Mackenzie Scott, aka Torres, has had a bit of a stop-start pattern to her career so far. Seemingly on the verge of the big time when signed by 4AD, she was then unceremoniously dropped after the disappointing sales of her third album, Three Futures.
That ordeal seems to have been the making of Torres though. Her fifth album, Thirstier, follows a little over 18 months from her last album Silver Tongue, and she sounds better than ever. There’s a more playful side to Torres this time around (as a title like Hug From A Dinosaur would suggest) together with a willingness to jump around genres means that Thirstier is her best record to date.
The fact that Are You Sleepwalking crashes in with an almighty racket demonstrates Torres’ confidence. Thirsty may have been recorded under lockdown conditions during a global pandemic, but there’s no sign of edginess or depression on this album. That opener, like most of the other tracks, immediately grabs the listener’s attention. Despite the many squalls of feedback, it’s the song’s sense of melody that sticks in the memory.
For Scott certainly knows how to use an earworm effectively – Don’t Go Puttin’ Wishes In My Head is one of her most accessible songs, mixing shiny ’80s synths and some of the most impressive guitar shredding you’ll hear this side of Marnie Stern. The aforementioned Hug From A Dinosaur has a similar swagger to it, which despite the title is an uplifting love song about the joys of bringing your partner lunch when they’re too busy to fetch it themselves.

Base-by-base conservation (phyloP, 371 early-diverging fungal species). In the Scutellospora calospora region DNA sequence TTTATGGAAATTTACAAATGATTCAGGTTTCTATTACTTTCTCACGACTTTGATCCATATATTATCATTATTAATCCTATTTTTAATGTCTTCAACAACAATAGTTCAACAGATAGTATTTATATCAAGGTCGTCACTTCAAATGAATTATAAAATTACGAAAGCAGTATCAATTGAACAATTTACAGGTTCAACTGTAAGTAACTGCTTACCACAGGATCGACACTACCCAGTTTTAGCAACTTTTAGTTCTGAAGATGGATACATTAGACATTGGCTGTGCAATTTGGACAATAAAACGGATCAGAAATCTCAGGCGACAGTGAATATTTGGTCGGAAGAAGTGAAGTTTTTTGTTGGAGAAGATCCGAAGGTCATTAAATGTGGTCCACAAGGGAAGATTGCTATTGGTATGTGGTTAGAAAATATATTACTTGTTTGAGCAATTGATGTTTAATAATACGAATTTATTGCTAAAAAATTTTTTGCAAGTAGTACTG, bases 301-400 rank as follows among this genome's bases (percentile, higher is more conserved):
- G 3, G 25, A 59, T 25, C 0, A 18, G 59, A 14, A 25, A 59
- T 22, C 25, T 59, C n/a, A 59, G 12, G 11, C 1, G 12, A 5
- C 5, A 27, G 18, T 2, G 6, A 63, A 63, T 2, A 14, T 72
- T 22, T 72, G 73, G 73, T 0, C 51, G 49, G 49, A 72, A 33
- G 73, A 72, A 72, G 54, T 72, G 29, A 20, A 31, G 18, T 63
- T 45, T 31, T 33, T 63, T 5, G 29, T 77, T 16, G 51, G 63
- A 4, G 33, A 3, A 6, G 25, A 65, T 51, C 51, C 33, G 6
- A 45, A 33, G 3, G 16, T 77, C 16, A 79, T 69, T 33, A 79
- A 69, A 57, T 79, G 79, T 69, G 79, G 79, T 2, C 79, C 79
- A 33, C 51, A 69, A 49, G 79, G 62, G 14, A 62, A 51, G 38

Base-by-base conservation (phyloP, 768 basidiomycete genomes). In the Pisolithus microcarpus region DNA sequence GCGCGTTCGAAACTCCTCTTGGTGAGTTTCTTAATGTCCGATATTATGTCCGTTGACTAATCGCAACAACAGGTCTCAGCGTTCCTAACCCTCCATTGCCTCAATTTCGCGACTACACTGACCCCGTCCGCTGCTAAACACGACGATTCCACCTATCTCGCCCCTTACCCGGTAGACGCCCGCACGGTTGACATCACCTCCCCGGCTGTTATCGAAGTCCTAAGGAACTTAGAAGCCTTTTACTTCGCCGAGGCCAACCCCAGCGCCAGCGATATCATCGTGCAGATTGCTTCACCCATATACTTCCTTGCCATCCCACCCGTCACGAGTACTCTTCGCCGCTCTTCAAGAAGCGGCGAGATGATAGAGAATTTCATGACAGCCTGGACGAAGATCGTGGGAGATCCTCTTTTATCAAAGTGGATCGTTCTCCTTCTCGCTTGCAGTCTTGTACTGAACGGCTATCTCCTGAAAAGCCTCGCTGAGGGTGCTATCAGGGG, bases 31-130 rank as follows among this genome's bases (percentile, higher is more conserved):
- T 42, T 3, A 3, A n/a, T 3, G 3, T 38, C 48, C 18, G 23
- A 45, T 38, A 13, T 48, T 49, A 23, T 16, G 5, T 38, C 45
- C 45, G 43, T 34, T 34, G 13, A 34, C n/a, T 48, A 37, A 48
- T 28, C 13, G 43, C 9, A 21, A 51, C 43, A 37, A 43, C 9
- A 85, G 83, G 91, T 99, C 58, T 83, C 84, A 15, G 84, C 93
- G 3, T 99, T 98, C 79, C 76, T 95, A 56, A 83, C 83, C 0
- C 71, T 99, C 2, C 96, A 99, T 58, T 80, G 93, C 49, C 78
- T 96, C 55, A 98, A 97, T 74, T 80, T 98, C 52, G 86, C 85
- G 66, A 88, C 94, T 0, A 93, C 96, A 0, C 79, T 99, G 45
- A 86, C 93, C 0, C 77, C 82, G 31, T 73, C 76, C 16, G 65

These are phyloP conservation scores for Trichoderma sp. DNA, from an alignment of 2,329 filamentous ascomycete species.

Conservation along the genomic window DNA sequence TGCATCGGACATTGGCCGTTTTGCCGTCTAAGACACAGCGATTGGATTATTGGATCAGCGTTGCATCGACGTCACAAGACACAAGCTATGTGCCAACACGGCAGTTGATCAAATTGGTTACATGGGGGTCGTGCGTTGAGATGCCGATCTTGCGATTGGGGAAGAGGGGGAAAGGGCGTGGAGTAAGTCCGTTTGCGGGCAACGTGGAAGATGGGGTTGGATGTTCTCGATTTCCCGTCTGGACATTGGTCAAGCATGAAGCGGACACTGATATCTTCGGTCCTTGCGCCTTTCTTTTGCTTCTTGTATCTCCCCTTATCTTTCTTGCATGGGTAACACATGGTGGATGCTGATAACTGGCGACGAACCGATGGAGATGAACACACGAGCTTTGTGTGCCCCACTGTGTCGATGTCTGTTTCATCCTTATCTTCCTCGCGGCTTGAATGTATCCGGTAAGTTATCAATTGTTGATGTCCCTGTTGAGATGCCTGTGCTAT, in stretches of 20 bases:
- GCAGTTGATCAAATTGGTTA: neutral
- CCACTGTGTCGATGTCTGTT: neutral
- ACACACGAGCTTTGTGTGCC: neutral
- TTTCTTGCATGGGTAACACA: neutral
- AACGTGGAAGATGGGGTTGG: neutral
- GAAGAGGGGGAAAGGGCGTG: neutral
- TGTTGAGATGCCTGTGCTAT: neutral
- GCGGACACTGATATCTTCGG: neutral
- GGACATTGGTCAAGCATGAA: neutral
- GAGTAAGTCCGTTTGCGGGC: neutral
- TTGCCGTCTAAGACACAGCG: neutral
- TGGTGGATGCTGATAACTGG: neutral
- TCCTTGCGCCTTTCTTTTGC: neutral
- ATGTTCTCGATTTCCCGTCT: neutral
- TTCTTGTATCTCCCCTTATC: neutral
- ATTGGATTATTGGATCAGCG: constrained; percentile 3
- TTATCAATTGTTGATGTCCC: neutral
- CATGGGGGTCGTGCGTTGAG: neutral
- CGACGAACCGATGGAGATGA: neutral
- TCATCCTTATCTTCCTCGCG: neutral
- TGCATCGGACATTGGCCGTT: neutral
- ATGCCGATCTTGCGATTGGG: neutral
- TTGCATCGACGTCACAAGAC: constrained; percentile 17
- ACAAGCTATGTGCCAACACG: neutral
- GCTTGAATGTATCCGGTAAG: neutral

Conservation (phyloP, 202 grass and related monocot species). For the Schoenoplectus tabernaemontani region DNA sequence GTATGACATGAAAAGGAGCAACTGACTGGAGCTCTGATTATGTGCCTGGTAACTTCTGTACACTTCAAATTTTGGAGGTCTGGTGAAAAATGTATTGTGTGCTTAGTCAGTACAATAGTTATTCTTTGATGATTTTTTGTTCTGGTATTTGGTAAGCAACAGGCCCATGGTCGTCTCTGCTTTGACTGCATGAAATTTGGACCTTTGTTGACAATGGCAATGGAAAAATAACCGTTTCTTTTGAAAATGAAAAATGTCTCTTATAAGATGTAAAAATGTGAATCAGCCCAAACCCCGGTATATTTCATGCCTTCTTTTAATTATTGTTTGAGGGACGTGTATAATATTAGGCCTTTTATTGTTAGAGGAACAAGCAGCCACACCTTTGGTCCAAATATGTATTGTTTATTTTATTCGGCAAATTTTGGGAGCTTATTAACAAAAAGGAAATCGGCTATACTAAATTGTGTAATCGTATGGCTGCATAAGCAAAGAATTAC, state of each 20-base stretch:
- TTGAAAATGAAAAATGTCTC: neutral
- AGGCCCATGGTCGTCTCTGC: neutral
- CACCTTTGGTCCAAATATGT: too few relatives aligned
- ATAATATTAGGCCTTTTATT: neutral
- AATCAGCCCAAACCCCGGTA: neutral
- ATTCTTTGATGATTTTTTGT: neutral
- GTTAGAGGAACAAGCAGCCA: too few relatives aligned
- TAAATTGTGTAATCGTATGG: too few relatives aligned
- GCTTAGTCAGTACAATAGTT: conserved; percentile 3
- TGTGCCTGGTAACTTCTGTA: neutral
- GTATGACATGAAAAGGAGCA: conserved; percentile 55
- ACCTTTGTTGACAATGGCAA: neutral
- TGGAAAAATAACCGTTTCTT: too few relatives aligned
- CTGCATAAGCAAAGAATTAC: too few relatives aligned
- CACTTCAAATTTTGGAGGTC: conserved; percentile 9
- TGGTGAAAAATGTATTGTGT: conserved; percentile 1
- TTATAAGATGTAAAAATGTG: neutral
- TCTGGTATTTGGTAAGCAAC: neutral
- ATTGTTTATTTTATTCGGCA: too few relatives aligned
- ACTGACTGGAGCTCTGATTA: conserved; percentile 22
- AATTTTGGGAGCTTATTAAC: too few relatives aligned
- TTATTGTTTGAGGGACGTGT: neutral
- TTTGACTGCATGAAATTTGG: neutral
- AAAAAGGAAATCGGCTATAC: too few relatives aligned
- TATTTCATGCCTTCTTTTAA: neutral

Long term Torres fans will be pleased to learn though that she’s not lost that trademark intensity either. Big Leap is probably the most minimal, low-key track on the album, but it accentuates Torres’ vocals in a very dramatic way. The title track is reminiscent of her second album Sprinter, starting off quiet and poised before exploding into a cacophony of noise for the chorus.
Kiss The Corners is the closest she’s ever come to producing a dance track, full of discordant electronica and urgent beats while closing track Keep The Devil Out even takes a turn into industrial rock, its noisy, guitar heavy chorus being delivered in an almost cathartic way.
There are moments which nod to Mitski, and others which are reminiscent of early PJ Harvey (which is unsurprising, given her long-term producer Rob Ellis is also Harvey’s collaborator). Yet what mostly stands out about Thirstier is how distinct Torres’ own voice is on it.
Some people may find the restless flitting between styles doesn’t for a coherent album, yet it somehow binds together these songs brilliantly. Mackenzie Scott seems to have reached that stage of her career where she’s just happy to please herself, and it’s resulted in her best album to date.